The rains that bring May flowers sort of fizzled after what looked momentarily promising…

Across California, federal CVP reservoir storage currently stands at 4.986 million acre-feet (MAF), which is about 58% of the 15-year average, a slight increase in a comparison of averages from this same time a month ago.  In fact, when compared to this same time last month, federal reservoir storage actually increased by 278,000 acre-feet (AF) over the past 30-days despite receiving only modest levels of new precipitation around April 20-22.  Oroville Reservoir, the largest State reservoir also increased its storage by 241,000 AF over this same period.

One of the key features of California’s water system is the ability of water managers to control water balancing across the State.  Regardless of whether it’s the flood season, irrigation season, or under balanced or imbalanced delta water quality conditions, the system can be adjusted in so many different operational ways.   And that reaction can be quick; the mid-month rains notably increased East Side stream flows such that total delta inflows exceeded 13,500 cfs on April 24th (while less than 8,000 cfs on April 15th).  The other key reality is that water conditions are highly spatial in nature, meaning that specific drought or water surplus conditions in one location do not necessarily translate into identical conditions elsewhere.

For example, while many parts of the western U.S. worry about drought, the American River basin (which includes the State Capitol of California, Sacramento) is enjoying “normal” water conditions.  Folsom Reservoir storage stands at 768,000 AF, this is 7% above the 15-year average for the reservoir for this time of year.  Having Folsom Reservoir carryover at 7% above average on May 1st, is always considered a welcome positive sign.  Accumulated precipitation received to date at Blue Canyon in the upper American River basin stands at 100% of normal.  In short, it’s been a good precipitation year for the American River basin, even if the rest of the State has struggled.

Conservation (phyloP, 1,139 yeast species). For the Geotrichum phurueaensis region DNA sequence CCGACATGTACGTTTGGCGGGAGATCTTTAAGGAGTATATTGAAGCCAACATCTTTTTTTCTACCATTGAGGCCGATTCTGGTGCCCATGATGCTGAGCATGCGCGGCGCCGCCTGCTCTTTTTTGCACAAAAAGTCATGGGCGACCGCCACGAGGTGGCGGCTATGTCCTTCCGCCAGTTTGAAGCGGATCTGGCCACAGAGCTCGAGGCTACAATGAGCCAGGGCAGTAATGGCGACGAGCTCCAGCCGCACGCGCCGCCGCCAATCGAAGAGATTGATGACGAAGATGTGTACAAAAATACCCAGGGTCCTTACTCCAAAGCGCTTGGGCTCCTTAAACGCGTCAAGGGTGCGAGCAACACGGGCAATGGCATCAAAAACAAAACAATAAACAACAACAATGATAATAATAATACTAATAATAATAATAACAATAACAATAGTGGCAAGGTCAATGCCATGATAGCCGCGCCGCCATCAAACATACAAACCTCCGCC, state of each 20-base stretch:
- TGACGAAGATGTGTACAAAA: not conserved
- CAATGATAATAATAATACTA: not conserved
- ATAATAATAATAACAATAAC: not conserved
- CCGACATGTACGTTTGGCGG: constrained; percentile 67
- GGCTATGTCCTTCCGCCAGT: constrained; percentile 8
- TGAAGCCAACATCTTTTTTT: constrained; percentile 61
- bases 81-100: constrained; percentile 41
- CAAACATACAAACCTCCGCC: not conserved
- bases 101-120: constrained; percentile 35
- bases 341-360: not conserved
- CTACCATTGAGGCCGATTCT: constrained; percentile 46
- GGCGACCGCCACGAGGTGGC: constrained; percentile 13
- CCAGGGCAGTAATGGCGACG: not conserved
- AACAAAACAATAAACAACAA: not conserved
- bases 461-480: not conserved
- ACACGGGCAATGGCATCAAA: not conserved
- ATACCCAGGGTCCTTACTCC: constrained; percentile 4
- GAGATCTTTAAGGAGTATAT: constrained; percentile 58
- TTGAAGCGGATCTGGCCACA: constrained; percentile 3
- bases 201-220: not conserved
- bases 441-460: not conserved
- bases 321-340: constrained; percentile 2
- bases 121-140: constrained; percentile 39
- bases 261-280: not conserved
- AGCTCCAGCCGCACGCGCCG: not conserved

Across the State, reservoirs have reacted differently to this year’s water availability.  While large reservoirs such as Trinity and New Melones have lost storage over the month of April, at 39,600 and 11,300 AF, respectively, other reservoirs such as Friant and San Luis have gained storage, at 49,947 and 26,905 AF, respectively. Elsewhere, the monthly accretions or depletions vary; for instance, while Lake Berryessa in the coastal system lost 28,985 AF, reservoirs in the Sierra Nevada like Tulloch and Goodwin gained storage, at 3,067 and 29,000 AF, respectively.  With increasingly warming spring/summer temperatures approaching, the annual P↓/ET annual imbalance has already started: for April, Folsom was 2.78/4.36 and at Shasta 3.89/4.36 in inches of water).

California’s snowpack continued its rapid depletion over the month even though notable accumulations were temporary over certain north-central portions of the State.  Statewide SWE stands at 7.3 inches, losing 3.7 inches over the month.  Current Statewide SWE is 32% of normal (it was 39% or normal at this time last month).

Across the northern, central, and southern regions, SWE values range between 20-38% of normal for this date.

The Northern Sierra Precipitation – 8 – Station Index stands at 39.3 inches (with current totals representing 81% of average).  For the San Joaquin Precipitation – 5 – Station Index, the current 24.3 inches represent 66% of average for this date.  For the Tulare Basin Precipitation – 6 – Station Index, the current 16.0 inches is only 62% of average.

Prepared by Robert Shibatani

Robert Shibatani, a physical hydrologist with over 35-years combined experience as an international expert witness on reservoir-operations, climate change hydrology, commercial flood damage litigation, and water supply development.  He is Managing Partner for The SHIBATANI GROUP International, a division of The SHIBATANI GROUP Inc. and resides in Sacramento, California.


Full Natural Flow Data:

Precipitation Data:

Snow Data:

Extended Regional Forecasts:

Bulletin 120:

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For even more reservoir and water conditions, visit the Notebook’s Water and Hydrology Internet Resources page.
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